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How Trump Can Transform Nuclear Arms Control

How Trump Can Transform Nuclear Arms Control

The president now has the opportunity not only to rescue nuclear arms control but to transform it. He should seize it.

President Donald Trump has tweeted that he wants to prevent a dangerous and costly nuclear arms race between the United States and Russia, and prevent a new one with China, by negotiating a new three-way treaty among those nuclear states.

The president’s new interest in nuclear arms control, in part, may stem from the conclusion of the Mueller investigation. Thus, he may believe he now has some political room to work on issues of importance with Russia and possibly explore a new, historic nuclear reduction deal.

Whatever the reason, this new interest should come as welcome news.

It has been a decade since Washington and Moscow concluded their last nuclear accord, the so-called New START agreement, and the two powers, which still possess 95 percent of the world’s nuclear weapons, are both aggressively modernizing their nuclear arsenals.

For Russia, this work includes a new generation of “heavy” intercontinental-range missiles and completely new systems, such as long-range underwater drones and nuclear-powered cruise missiles. America’s modernization program would replace its entire nuclear “triad” of land and sea-based missiles and long-range bombers at a cost of $1.5 trillion or more.

Reflecting on both the dangers and the costs involved in another round of the arms race, the president now says he wants far-reaching new agreements with Russia that would bring China into the process for the first time.

Trying to halt Russian nuclear modernization and expanding arms control to China is a big idea, and a good one. Especially, in the case of China, however, it is extremely ambitious: China’s nuclear arsenal is a tenth the size of the Russian and American inventories, and Beijing would never accept an outcome that locked it into an inferior status to Washington and Moscow.

The problem is not with the big idea, but in going big too soon. Trying to expand nuclear deals to include China now may seem like a good idea, but in practice, it will have little or no chance of being achieved. Rather the problem with the president’s concept is trying to do too much too soon. Our experience in the arms control over the last thirty years suggests a more measured, three-phase approach makes more sense and can achieve the same outcome albeit on a longer time-scale. This plan gets the president where he wants to go and where, in our view, the nation needs to go.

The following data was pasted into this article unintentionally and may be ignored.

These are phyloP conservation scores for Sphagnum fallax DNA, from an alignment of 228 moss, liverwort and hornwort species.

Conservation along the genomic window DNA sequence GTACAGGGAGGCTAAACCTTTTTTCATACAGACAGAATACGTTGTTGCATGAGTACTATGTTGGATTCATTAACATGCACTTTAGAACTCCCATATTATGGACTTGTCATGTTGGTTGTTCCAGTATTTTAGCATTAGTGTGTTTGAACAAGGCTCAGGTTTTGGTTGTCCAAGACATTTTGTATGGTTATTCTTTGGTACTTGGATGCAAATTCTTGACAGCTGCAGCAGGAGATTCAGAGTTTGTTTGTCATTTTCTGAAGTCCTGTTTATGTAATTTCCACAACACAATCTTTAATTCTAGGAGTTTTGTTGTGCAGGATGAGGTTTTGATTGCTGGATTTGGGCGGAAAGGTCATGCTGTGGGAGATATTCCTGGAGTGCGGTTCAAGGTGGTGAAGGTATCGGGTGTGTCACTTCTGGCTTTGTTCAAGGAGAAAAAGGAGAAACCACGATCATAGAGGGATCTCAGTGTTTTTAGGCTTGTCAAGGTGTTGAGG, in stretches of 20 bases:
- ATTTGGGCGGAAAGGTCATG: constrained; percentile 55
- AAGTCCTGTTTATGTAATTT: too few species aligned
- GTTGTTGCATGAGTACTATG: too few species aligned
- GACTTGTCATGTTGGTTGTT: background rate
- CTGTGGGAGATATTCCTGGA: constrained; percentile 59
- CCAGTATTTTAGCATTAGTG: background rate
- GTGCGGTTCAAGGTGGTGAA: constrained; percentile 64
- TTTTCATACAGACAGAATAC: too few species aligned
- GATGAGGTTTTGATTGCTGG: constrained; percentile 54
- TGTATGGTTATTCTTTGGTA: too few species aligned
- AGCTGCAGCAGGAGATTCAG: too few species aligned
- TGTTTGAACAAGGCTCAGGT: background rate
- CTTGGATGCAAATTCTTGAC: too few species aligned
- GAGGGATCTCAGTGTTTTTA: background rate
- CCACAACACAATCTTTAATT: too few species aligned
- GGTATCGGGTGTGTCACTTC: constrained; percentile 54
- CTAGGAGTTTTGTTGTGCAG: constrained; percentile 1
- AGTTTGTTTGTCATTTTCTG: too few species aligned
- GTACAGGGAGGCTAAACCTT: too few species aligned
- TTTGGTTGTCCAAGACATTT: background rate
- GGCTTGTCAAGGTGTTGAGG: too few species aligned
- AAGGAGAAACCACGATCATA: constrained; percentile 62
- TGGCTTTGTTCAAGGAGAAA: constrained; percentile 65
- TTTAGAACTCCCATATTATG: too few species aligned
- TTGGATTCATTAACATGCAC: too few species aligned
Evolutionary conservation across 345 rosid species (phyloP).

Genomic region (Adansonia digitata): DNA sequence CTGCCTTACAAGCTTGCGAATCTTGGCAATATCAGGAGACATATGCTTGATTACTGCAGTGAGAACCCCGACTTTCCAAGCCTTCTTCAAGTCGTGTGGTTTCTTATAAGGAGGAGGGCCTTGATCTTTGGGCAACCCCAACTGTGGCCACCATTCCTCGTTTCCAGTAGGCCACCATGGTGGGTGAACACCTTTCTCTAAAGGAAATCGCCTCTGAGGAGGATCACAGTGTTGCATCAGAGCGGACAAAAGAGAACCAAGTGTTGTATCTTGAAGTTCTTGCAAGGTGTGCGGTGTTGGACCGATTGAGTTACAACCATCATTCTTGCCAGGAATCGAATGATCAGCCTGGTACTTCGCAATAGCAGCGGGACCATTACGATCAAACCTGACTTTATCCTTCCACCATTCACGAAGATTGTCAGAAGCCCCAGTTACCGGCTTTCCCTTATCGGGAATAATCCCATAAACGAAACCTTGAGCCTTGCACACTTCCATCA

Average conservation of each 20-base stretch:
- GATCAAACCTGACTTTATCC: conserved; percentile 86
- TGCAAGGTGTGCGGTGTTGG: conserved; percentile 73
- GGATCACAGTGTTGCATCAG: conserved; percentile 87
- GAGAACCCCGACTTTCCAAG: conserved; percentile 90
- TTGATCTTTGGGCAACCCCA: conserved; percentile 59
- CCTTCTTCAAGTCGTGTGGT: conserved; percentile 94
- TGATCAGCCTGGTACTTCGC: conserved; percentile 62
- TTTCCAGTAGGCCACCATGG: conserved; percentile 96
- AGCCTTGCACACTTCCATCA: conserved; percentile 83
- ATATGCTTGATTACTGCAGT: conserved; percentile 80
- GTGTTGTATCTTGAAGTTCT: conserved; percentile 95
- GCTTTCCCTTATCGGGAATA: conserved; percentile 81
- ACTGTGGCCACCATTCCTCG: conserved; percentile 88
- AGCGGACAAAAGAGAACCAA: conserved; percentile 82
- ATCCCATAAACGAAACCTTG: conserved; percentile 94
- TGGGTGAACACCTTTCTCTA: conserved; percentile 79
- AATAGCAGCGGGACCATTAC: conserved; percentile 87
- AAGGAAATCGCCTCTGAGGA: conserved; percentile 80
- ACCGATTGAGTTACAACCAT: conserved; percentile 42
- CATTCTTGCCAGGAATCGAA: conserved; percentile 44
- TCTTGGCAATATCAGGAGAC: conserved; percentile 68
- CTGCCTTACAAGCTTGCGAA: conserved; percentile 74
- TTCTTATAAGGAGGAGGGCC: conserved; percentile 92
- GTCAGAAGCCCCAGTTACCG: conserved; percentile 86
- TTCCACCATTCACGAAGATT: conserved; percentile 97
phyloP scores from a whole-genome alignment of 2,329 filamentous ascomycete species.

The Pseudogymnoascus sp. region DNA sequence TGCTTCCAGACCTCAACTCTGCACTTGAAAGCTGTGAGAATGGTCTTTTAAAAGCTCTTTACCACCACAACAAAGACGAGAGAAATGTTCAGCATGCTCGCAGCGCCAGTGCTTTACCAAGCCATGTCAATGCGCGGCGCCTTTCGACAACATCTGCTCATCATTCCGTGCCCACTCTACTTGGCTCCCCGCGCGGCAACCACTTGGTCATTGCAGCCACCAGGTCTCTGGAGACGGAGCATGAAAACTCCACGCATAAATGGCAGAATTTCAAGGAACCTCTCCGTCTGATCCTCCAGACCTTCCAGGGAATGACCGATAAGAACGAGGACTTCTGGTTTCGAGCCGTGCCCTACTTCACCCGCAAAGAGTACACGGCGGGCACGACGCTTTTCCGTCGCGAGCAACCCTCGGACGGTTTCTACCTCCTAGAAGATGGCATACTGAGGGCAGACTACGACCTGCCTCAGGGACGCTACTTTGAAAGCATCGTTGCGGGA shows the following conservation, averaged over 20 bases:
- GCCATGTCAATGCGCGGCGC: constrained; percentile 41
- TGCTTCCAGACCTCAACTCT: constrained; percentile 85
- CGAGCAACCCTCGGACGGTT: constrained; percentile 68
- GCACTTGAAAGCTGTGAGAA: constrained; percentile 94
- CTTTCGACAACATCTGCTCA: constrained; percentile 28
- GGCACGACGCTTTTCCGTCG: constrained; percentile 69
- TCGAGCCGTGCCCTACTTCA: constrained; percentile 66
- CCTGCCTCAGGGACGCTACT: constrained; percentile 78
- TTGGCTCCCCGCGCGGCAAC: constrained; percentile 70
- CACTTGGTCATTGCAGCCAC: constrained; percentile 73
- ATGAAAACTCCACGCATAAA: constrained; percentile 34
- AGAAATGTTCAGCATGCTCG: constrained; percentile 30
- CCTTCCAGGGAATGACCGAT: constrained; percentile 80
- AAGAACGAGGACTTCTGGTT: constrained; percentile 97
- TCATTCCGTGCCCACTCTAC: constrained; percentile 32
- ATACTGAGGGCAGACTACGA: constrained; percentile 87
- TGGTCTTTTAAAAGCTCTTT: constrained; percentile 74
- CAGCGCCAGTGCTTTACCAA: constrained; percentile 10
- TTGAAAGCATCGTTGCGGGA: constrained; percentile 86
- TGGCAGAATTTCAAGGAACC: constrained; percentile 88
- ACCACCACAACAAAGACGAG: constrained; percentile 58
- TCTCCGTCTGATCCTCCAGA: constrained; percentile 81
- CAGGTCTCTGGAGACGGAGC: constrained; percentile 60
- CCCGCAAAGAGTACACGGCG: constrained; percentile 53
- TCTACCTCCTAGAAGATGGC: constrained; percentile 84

In the first phase, as early as the Osaka G-20 meeting in late June, Trump and Vladimir Putin should agree to the immediate and unconditional extension of the New START accord. Now set to expire in 2021, the agreement can be extended without Congressional or Russian Duma approval by another five years. This would guarantee nuclear predictability well into the next decade. Republicans and Democrats in the Senate should welcome a move they already approved in 2010.

 

Extending New START would enable the two sides to quickly enter the second phase—expanding and deepening nuclear reductions with Russia. The goal should be to reduce American and Russian deployed nuclear warheads down to approximately 1000 each, building on the New START framework. But this is not enough. A new U.S.-Russian negotiation would also need to address additional issues of concern for both parties. For Washington, this would include Russia’s considerable advantage in shorter-range “sub-strategic” weapons that threaten our allies in Europe and Asia and our forces deployed abroad. Moscow, for its part, will want to limit U.S. missile defense systems, as well as a new generation of conventionally-armed, precision-strike weapons.

None of this will be easy and, as has been the case in the past, a new American-Russian agreement could take years to achieve. But if the two sides are able to reduce their strategic offensive forces down to lower levels while also expanding limits to include tactical weapons and missile defense systems, then we believe the stage will be set for the third phase of the process, bringing China into the mix.

 

This is only likely to happen if the reductions laid out in a new agreement are enough to entice the Chinese. But it will be important for Washington and Moscow to keep their expectations realistic. China, at least at the outset of any negotiating process, will probably only be prepared to discuss general principles for nuclear restraint rather than strict, verifiable limits. But even this would be an important achievement, as would real discussions about strategic doctrine governing possible nuclear use and escalation.

Thus, implementing the next big idea in arms control—achieving American, Russian and Chinese nuclear limits—will neither be quick nor easy. But that does not suggest that it should not be pursued. The challenge is not with the President’s instincts in this area, but with his approach—one that can be modified to make real progress. But any serious effort along these lines needs to recognize that the first step is the extension of the existing New START treaty. Without this, all the rest probably becomes impossible. The president now has the opportunity not only to rescue nuclear arms control but to transform it. He should seize it.

Richard Burt led the American delegation that negotiated the START agreement signed by President Bush and President Gorbachev in 1991. Jon Wolfsthal served as senior director for arms control and nonproliferation at the National Security Council and helped negotiate the New START agreement. Both are leaders of the Global Zero arms control initiative.